Rule 7: Every client deserves the best possible service you can provide
A great lesson I learned from Jon Douglas early in my career was the following:
Whether a client has a $50,000 condominium or a 50 million dollar estate, they each deserve the highest, most competent, and professional services we can provide.
Rule 8: Under-promise and over-deliver
Agents often get into trouble when they promise their clients too much and fail to deliver on what they promised. For example, if a Seller wants a CMA and you think you can have it ready by 5:00 p.m. this afternoon, tell the Seller it will be ready at 5:00 p.m. tomorrow. That way, if you have an emergency, you still have plenty of time to complete the CMA.
If you finish the CMA early, you look efficient because you delivered it earlier than you promised.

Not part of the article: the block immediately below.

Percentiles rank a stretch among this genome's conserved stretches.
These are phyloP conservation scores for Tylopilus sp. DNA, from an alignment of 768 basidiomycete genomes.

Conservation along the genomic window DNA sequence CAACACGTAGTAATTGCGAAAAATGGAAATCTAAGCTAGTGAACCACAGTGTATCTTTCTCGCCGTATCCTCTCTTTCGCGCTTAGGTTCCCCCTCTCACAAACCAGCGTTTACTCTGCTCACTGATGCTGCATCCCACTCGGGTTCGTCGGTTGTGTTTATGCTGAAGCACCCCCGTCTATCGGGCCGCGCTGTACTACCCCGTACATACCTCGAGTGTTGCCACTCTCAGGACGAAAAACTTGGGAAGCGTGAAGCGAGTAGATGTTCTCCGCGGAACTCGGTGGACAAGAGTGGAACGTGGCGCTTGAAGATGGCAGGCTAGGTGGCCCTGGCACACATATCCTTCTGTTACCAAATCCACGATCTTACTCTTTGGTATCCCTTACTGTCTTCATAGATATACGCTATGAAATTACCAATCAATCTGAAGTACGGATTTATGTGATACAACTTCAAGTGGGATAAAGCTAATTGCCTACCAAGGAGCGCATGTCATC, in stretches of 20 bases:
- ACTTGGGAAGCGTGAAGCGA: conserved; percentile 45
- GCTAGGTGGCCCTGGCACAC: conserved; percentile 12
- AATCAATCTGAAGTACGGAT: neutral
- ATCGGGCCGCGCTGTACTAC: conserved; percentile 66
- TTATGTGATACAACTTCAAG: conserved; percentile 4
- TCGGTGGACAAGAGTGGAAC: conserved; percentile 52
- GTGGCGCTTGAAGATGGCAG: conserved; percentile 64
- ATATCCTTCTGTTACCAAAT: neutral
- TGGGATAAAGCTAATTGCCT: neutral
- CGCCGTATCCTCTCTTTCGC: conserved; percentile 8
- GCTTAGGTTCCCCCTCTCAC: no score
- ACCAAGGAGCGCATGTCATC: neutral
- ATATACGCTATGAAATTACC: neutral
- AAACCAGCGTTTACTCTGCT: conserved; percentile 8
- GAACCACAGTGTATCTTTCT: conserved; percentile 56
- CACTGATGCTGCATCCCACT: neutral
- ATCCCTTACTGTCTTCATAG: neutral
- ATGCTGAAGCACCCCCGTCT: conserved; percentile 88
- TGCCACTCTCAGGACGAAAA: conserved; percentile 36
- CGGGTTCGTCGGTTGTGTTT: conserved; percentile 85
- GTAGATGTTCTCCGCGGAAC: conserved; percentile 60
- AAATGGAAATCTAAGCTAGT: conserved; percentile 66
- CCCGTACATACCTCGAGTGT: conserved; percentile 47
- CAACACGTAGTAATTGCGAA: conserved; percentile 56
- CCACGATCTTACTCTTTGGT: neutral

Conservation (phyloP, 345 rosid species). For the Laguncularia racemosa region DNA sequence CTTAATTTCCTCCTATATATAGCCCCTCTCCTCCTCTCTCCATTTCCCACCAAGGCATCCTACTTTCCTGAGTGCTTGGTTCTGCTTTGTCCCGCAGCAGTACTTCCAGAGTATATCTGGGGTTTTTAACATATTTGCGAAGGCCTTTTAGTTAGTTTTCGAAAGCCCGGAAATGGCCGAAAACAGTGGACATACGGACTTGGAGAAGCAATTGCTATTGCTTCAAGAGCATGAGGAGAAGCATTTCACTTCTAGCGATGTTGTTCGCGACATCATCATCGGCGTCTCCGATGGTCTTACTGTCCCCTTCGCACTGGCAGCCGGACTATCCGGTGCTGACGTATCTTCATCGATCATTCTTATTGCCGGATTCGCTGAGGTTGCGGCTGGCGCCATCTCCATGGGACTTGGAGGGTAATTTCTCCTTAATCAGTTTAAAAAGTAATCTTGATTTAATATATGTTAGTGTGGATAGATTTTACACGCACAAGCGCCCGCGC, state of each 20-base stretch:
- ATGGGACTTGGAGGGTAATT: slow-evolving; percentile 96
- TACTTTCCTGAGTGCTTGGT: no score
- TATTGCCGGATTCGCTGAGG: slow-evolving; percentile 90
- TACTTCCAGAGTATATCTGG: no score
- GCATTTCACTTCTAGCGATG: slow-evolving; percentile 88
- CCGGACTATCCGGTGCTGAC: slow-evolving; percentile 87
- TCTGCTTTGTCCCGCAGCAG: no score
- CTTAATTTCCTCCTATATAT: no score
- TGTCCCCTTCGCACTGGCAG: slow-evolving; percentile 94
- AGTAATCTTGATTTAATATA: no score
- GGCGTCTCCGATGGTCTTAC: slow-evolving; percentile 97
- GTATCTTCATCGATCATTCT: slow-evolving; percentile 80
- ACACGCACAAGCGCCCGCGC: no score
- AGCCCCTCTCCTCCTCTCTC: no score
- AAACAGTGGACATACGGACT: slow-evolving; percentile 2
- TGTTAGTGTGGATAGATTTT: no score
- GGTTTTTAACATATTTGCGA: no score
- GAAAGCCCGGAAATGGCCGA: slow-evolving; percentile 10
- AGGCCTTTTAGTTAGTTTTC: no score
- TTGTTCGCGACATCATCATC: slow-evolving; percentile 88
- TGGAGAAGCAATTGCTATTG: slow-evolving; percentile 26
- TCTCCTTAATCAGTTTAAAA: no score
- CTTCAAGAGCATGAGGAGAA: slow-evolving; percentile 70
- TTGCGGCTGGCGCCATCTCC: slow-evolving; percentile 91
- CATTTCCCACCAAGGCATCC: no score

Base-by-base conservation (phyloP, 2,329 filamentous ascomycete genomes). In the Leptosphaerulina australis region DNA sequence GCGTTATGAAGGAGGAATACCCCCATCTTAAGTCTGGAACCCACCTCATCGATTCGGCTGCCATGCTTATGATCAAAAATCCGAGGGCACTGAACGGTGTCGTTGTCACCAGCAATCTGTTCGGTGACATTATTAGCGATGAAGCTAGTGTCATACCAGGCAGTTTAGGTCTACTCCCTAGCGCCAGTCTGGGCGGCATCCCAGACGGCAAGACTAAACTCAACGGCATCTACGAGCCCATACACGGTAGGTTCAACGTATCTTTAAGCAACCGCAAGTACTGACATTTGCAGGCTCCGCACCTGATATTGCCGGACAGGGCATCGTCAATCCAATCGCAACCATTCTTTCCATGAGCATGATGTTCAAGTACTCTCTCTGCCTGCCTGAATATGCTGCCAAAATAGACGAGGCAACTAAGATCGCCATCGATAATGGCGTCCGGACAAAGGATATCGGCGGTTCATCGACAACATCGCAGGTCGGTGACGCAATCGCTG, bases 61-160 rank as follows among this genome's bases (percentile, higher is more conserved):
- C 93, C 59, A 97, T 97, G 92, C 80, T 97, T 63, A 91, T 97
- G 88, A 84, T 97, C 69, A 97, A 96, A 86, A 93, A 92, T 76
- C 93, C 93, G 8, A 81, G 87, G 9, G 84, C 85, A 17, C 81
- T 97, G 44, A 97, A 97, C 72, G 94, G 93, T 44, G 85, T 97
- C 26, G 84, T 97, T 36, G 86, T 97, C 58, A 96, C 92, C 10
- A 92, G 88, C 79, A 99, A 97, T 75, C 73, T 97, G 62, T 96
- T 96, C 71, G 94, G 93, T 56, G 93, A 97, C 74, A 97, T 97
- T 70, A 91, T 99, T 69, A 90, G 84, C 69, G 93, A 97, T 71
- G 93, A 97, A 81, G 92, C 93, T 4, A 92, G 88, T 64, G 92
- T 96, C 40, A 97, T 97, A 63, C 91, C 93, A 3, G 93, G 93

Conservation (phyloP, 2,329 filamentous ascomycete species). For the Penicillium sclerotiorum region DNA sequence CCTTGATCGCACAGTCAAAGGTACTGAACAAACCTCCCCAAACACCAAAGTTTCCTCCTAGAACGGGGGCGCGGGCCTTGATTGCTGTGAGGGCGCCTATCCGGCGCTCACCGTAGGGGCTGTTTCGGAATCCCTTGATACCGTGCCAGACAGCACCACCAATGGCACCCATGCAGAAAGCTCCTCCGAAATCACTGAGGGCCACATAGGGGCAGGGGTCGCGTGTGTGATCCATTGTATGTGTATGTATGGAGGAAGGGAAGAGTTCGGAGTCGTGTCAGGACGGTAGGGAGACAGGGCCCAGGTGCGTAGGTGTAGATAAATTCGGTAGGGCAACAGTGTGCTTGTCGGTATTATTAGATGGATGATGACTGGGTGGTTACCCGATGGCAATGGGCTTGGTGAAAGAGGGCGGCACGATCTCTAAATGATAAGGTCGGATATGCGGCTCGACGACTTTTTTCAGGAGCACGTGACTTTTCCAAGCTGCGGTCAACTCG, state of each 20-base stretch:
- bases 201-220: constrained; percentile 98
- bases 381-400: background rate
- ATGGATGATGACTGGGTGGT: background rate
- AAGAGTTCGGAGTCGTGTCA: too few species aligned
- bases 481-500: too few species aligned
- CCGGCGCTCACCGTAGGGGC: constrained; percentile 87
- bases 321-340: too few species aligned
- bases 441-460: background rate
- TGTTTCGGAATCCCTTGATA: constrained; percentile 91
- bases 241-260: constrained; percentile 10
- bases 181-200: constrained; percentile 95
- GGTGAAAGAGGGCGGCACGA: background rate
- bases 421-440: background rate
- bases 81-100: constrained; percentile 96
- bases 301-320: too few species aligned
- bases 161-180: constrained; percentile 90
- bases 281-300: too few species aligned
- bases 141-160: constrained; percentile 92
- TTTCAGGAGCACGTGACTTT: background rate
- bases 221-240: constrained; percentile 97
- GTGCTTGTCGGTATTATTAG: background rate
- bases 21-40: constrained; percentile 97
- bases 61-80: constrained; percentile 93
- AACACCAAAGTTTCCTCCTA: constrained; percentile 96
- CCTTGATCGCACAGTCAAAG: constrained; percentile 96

When agents take listings, they should promise no more than 70 percent of what they think they can deliver, and then wow the client by delivering more than they promised.
Rule 9: Shut up and sell!
Keep your opinions to yourself. Instead, ask questions and take notes on what your clients say. I can’t tell you how many times I had clients who loved a house the way it was until the listing agent waxed on about how it could be remodeled based on her taste, not that of the buyers.
In fact, I remember showing my very first buyer a house that I thought they would hate. Turns out they purchased it because it reminded them of their grandmother’s house.
Rule 10: It’s their house, it’s their mortgage and it’s their decision